The fleet I work for has recently bought 6 Casscadias with these engines 2010s-2013s with a rumor of a few more being looked at for purchase so we can keep running California.
I have read the ISX 871 tune up page and was wondering if there are any good tips/ practices for the detroit engine. Anything would be much appreciated i have been spending lots of my free time trying to play Catch up and learn what I can about these engines, DPF, and SCR systems to keep the trucks rolling down the road so everyone stays happy and keeps making money.
Thank you in advance
You said you read "ISX 871" page but want tips / practices for Detroit? Do the cascadias have dd15 or the cummins ISX? The biggest thing our road assist tells us to do with the def system is keep the air tanks drained, especially in winter. The def uses the truck air and if any water mixes with the def it can apparently really damage the system.richardj87 Thanks this.
Idling over 7or 8 hours will probably get the DPF light flashing, if you can drive off with it, it will do a passive regen . Forced regen takes about 9 minutes on mine.
The 2013 I drive will do this. I don't know about earlier ones, some will use less def fluid, but the newer ones seem to get better fuel mileage. High idle is a must, set at 900 rpm by the tach.
We have def at the shop, I have only had to fill mine once in over 100k miles, the thing is, the bulk def seems to work good, adding from a jug is messy.Only use unopened packages to fill from the jug. We have the 23 gallon tanks on the ones we drive and mine held 20 gallons at the point of derating to 55 mph top speed.
1; If engine develops a miss at idle and doesnt show a code it may be the fuel meter .its amazing how much better mine runs after getting changed .it was a $245 part and took shop 2 hrs with computer reset book says 4 hr job though . 2: if u keep getting codes and/or cutting out wiggle engine harnesses to see if engine cuts out. its a pretty common problem that gets overlooked and ends up costing money changing parts that are still good . 3 avoid idling as often as possible they are really good motors when not idled .but can get codes when idled excessively always use high idle if idling is necessary to keep dpf clean . when running in cold winter weather a winter front is needed to help get exhaust temp up to do proper dpf burn offs . i like to run my engine fan for a couple minutes to cool turbo and underhood air down before shutdown .im still on stock turbo and starter .motor never been opened except for overhead in 1 .2 millon km roughly 750000 miles still zero oil consumption in 25000 mile oil changes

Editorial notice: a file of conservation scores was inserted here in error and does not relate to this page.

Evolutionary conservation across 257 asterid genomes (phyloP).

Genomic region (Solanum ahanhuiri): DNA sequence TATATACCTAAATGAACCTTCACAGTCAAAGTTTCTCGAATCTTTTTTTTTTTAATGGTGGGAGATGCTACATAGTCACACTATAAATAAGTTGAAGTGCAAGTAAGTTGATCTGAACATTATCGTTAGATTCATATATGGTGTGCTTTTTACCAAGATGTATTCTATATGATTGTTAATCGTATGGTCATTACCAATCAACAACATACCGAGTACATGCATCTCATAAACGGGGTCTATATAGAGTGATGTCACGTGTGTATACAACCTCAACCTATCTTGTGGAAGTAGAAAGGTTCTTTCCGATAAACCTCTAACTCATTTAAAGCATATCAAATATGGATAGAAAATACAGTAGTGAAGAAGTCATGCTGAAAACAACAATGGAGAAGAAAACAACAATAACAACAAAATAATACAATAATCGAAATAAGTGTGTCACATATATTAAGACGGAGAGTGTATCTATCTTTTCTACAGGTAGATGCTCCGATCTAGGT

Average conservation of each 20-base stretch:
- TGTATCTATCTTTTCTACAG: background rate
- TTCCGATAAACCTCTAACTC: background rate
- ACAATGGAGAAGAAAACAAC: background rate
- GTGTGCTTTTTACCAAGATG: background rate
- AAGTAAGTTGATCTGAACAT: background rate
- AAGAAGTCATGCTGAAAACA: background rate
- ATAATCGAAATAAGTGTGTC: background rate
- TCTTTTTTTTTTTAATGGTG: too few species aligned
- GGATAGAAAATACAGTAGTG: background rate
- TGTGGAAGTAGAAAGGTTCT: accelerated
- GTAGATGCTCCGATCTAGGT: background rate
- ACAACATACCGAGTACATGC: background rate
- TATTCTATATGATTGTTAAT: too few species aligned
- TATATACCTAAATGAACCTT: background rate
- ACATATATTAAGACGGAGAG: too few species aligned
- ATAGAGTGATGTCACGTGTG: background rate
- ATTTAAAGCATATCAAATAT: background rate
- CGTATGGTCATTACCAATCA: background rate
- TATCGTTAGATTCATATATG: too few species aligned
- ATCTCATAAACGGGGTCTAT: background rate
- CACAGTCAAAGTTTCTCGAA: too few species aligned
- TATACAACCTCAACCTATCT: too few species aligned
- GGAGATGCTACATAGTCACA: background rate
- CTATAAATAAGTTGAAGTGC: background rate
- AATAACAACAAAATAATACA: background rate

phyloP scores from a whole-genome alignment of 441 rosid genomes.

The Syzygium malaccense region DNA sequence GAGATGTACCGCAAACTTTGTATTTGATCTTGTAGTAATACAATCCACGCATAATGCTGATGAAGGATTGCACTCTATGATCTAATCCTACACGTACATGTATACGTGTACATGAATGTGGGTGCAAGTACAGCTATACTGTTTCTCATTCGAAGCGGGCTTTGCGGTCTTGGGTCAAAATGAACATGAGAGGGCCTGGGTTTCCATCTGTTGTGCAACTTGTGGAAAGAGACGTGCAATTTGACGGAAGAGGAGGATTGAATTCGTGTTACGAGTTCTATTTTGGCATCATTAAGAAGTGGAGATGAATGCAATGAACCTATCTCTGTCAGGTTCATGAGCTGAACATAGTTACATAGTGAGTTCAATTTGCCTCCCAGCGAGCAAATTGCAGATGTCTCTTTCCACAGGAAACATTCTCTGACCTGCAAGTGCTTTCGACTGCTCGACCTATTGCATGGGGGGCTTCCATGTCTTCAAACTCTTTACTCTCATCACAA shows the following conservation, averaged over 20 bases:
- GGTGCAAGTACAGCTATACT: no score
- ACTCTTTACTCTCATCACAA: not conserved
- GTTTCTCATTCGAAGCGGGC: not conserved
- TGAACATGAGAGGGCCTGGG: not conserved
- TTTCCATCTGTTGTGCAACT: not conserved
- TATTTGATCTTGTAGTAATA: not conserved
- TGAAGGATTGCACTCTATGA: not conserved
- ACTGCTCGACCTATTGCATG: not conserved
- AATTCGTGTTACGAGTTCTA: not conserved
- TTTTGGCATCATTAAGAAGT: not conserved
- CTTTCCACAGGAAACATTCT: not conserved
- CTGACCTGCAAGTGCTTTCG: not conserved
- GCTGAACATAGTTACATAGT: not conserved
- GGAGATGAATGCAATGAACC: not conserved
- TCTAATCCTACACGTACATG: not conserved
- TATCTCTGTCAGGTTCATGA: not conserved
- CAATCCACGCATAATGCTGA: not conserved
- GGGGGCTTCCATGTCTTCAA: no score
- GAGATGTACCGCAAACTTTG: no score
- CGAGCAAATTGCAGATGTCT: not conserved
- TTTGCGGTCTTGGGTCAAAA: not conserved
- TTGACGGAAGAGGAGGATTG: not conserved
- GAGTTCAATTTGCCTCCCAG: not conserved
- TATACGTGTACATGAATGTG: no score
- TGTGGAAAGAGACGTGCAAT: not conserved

Don't know how much you have had to deal with the one you have, so if you already know some of this stuff I apologize.
1.) Burnt out bulbs can cause the check engine light to come on now, so before you take it down to the dealer, make sure that none of the lights have burnt out before you make a trip down there
2.) If you are changing the DPF filters yourself, you will need to input the serial number off the new DPF filter with the Detroit software. If you don't have the software you will have to take it somewhere to have it done. If you don't put in the new serial number, the engine will start to derate after so many miles. (I would highly suggest you get the software if you don't already have it)
3.) You may find that the settings you want to put in for idle times will not take in the Detroit software, if thats the case you will have to take it to the dealer to have them completely erase and re-flash the ECM. It hasn't been a big problem for us, but we have 3 trucks that this had to be done to.
4.) with all of this talk, if you try to use the Detroit software you may find that it prompts you for a password before you make any changes. This is supposed to be removed at the factory, but for some reasons we have had a number of Casciada's show up with this password still enabled. If it happens the password will be either 0000 or 1111
5.) The windshields will most likely leak like hell.
6.) When you change the filters, getting the prime back can be a major pain. Detroit makes a special air operated system that you can connect tot he quick coupler near the priming plunger, but we just bought plastic insecticide sprayers and put the required quick coupler on the end of it and use that. You can buy the coupler from the parts department. The part number for a 3/5 coupler is a 3376859
7.) Changing any dash switches will require a trip to the dealer, as it has to be re-enabled in the ECM, which can only be done by software the dealer has.
8.) Check the hubs on all drive axles. They are regularly loose on the new Cascadia's we get from the dealer, so checking them when you inspect it and put it in to service will save you trouble a few weeks down the road.
9.) If you have to take the bumper off for any reason, be sure to look for and disconnect the ambient air temperature sensor that is mounted in the bumper. If it gets damaged the A/C will quit working
I know there is a lot more stuff, but this is everything I can think of off the top of my head at the moment. If I think of anything else I will let you know.